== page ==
The results show that the Opposition is beginning to make a comeback in certain key states, while retaining its sway in those where it is in power. For instance, polls were held for four seats in Madhya Pradesh, Rajasthan and Chhattisgarh, and the Congress has won three of them. One seat in Rajasthan was bagged by BJP ally, Rashtriya Loktantrik Party. It is a different matter that the RLP was founded by Hanuman Beniwal who was initially a part of the BJP and then went on to form his own outfit. The seat was won by Beniwal's younger brother, Narayan.


Opposition Revival May Be Underway

But most significant in the bypolls are performances of the Congress in Gujarat, the RJD in Bihar and SP in Uttar Pradesh to show that these parties which were decimated in the Lok Sabha polls are now finding favour with voters once again. Of the six seats in Gujarat, the BJP and Congress have shared three seats each and in Bihar, the RJD has won two seats as against one by JD(U) and one each by AIMIM and an independent candidate. For the ruling JD(U) the results were a setback because it won just one of the four seats it contested.

In UP, while the BJP has won 7 of the 11 seats, another was won by its ally, Apa Dal (S). More importantly, the SP won three seats and was a major gainer, wresting a seat each from the ruling BJP and the BSP. These seats are Zaidpur in Barabanki district from the BJP and Jalalpur seat in Ambedkar Nagar district from the BSP where the latter's candidate was initially leading but later suffered reverses and was defeated. In this constituency, the BJP candidate came in a creditable third.

The BJP after an impressive performance in Odisha in May, has yielded the lone seat to the BJD where its candidate established a lead of almost one lakh votes over the saffron party's nominee.

The BJP's 'novelty' factor, however, paid off in Sikkim where it won two of three seats that went to the polls.


The Situation in Southern States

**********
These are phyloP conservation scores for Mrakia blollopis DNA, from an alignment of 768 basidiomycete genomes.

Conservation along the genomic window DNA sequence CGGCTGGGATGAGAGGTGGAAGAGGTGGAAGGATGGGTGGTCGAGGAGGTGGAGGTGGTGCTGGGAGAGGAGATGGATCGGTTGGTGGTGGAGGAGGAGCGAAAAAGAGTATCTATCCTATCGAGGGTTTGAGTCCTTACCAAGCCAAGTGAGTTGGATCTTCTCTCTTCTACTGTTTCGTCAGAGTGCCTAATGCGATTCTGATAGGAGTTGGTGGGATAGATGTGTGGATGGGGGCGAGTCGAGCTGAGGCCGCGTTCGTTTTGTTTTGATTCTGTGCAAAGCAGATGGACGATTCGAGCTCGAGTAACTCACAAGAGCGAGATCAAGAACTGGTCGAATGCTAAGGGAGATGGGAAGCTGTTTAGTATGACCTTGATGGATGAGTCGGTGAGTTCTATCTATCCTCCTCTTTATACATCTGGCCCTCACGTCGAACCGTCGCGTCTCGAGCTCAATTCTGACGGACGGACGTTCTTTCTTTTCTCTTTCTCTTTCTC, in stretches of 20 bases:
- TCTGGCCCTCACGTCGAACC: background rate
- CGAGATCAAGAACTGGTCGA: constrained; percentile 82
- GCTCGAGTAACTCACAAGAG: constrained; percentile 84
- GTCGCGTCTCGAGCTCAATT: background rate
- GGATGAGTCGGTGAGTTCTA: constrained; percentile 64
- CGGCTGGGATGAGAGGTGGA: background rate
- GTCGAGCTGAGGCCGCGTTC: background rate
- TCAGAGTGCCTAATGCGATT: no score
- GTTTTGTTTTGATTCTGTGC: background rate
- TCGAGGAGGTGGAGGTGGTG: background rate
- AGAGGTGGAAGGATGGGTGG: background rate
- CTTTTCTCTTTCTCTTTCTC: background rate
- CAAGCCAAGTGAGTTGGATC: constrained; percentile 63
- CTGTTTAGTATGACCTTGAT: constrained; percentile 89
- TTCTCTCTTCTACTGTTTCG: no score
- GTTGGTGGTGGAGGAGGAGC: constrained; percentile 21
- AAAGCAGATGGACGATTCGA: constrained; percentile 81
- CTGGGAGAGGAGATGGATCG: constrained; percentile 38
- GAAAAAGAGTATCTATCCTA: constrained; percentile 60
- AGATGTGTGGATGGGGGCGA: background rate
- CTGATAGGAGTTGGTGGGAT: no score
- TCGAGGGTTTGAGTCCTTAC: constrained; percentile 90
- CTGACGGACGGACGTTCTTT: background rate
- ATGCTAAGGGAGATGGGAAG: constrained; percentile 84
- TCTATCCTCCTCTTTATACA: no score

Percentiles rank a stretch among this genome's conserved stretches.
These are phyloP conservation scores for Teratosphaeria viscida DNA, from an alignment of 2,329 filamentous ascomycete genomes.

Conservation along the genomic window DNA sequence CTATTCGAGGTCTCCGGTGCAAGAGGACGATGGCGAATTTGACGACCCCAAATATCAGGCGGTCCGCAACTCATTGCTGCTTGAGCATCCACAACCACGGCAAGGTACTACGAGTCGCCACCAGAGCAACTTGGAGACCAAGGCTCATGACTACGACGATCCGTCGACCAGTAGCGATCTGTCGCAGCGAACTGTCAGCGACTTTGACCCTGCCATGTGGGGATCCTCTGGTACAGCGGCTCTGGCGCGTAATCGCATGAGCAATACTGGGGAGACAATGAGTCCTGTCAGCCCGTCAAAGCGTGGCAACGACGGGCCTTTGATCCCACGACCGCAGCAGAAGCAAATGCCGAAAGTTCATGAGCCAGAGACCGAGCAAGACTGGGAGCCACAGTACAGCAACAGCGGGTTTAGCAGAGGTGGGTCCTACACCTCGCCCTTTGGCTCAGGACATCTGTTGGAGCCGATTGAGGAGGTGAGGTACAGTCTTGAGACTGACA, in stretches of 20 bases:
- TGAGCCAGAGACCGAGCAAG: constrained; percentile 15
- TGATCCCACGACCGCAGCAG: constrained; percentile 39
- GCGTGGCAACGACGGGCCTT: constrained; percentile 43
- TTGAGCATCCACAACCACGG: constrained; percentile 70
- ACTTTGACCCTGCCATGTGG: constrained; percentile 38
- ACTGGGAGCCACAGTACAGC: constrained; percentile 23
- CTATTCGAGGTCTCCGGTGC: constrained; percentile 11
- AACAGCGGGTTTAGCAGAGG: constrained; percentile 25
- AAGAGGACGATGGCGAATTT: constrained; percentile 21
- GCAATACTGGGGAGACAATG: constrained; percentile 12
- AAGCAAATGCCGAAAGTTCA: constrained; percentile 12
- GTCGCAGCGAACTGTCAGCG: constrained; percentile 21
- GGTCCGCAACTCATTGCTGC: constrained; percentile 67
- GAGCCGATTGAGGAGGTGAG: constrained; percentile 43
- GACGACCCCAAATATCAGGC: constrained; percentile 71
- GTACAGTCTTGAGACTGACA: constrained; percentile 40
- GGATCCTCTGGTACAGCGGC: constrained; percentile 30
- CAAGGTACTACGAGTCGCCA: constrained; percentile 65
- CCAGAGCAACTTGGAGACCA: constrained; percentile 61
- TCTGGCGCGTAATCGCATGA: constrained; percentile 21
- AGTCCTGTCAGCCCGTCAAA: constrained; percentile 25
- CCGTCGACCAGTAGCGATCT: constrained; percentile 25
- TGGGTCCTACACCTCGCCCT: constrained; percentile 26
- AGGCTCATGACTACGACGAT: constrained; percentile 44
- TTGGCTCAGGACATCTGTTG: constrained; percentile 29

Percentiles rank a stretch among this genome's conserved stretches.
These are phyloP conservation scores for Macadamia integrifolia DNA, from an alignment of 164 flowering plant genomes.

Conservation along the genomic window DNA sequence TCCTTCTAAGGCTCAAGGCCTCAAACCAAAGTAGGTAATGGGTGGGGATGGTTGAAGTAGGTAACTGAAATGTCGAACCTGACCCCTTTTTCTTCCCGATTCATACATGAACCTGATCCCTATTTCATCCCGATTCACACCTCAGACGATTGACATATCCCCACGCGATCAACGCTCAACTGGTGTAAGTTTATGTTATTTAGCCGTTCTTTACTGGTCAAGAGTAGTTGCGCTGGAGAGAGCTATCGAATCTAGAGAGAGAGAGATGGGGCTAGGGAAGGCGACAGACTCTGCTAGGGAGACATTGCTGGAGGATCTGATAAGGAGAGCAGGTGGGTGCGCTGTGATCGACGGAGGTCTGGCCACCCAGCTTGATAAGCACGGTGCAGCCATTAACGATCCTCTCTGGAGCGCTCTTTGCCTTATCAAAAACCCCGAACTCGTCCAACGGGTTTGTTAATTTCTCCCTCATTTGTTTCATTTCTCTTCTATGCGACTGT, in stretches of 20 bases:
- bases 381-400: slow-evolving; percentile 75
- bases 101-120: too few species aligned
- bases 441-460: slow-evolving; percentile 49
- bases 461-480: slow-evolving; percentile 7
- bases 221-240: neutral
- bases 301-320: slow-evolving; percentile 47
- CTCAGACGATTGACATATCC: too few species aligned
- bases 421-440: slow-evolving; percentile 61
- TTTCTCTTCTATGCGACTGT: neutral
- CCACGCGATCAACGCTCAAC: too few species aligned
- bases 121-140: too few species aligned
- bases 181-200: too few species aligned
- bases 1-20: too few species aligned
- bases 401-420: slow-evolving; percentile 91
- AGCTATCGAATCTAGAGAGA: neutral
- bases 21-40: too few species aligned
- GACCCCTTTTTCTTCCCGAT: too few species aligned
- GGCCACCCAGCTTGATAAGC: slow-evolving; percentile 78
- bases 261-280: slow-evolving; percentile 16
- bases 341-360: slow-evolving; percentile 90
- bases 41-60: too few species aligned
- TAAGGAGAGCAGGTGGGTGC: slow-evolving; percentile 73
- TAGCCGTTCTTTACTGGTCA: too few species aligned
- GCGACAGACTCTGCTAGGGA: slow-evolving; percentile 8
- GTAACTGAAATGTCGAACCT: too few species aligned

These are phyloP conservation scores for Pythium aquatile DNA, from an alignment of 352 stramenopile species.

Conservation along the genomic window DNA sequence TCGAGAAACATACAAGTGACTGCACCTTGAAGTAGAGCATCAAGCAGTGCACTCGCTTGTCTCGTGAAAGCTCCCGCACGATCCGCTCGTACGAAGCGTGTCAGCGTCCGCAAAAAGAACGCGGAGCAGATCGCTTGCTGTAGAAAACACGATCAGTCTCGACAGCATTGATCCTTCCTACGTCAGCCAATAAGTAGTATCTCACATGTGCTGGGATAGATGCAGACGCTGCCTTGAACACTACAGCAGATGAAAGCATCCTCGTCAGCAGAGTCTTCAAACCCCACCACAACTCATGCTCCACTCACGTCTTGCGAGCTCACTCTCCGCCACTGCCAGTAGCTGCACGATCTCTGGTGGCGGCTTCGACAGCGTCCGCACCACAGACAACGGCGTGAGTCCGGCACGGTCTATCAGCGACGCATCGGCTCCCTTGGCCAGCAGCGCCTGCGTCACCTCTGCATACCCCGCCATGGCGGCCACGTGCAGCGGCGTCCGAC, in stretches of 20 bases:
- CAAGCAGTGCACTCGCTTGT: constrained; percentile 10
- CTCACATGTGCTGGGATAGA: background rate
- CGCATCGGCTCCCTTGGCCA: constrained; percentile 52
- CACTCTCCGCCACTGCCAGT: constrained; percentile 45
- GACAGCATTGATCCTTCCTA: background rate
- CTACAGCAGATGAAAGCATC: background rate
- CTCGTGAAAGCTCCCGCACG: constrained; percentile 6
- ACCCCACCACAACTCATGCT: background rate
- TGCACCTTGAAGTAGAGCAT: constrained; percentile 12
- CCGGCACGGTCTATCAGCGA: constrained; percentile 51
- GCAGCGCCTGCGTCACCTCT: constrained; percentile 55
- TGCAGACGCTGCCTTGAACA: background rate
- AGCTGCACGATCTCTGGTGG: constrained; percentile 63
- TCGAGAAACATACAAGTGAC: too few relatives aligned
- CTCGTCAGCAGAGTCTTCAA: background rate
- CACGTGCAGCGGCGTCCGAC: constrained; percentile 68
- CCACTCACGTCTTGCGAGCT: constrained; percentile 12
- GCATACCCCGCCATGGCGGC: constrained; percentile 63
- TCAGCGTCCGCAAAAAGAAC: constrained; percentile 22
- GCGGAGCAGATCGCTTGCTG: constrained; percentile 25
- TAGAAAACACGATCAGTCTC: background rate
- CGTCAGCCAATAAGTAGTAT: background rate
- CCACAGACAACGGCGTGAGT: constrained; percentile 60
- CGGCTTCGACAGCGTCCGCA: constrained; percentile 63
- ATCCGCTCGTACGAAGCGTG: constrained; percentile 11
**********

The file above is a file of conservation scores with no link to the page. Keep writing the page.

In Kerala, although BJP has not won a single seat, its performance will provide hope to the leadership. In one seat, Manjeshwar, part of Kasaragod parliamentary seat, the BJP came a close runner-up to IUML. In other four seats also its vote share was not unimpressive.

The ruling Telangana Rastra Samithi in the southern state with its candidate Shanampuri Saidi Reddy wresting the seat by a record margin. He defeated Nalamada Padmavathi Reddy, the wife of State Congress president and party MP Uttam Kumar Reddy. The bypoll was necessitated due to the resignation of the Congress state president following his election to the Lok Sabha.

In Tamil Nadu, the results were a surprise for the beleaguered rulingAIADMK wrested the two seats of Vikravandi and Nanguneri from the DMNK and Congress respectively. With this the Edappadi K Palaniswami government became more 'safe' as its tally in the assembly rose to 125 in a House of 234.

However, the Congress' A Johnkumar bagged the Kamaraj Nagar seat in Puducherry. He was competing against All India NR Congress headed by the former chief minister of Puducherry, N Rangaswamy. The AIADMK legislature party leader A Anbalagan said the party will challenge the victory of Congress candidate. He is being accused of bribing voters and having influenced them to vote in his favour.


The results across the 17 states where bypolls were held, show that contests were not conducted on a singular political narrative like in 2014 and 2019 parliamentary polls and several states polls. With elections once again becoming disaggregated in character, the electoral terrain has thrown up prospects of returning to keener contests, a development which will keep the ruling party on its toes and force its leaders to rethink policy and strategy.

(The writer is an author and journalist based in Delhi. His most recent book is ‘The RSS: Icons of the Indian Right’. He can be reached at @NilanjanUdwin. This is an opinion piece and the views expressed above are the author’s own. The Quint neither endorses nor is responsible for them.)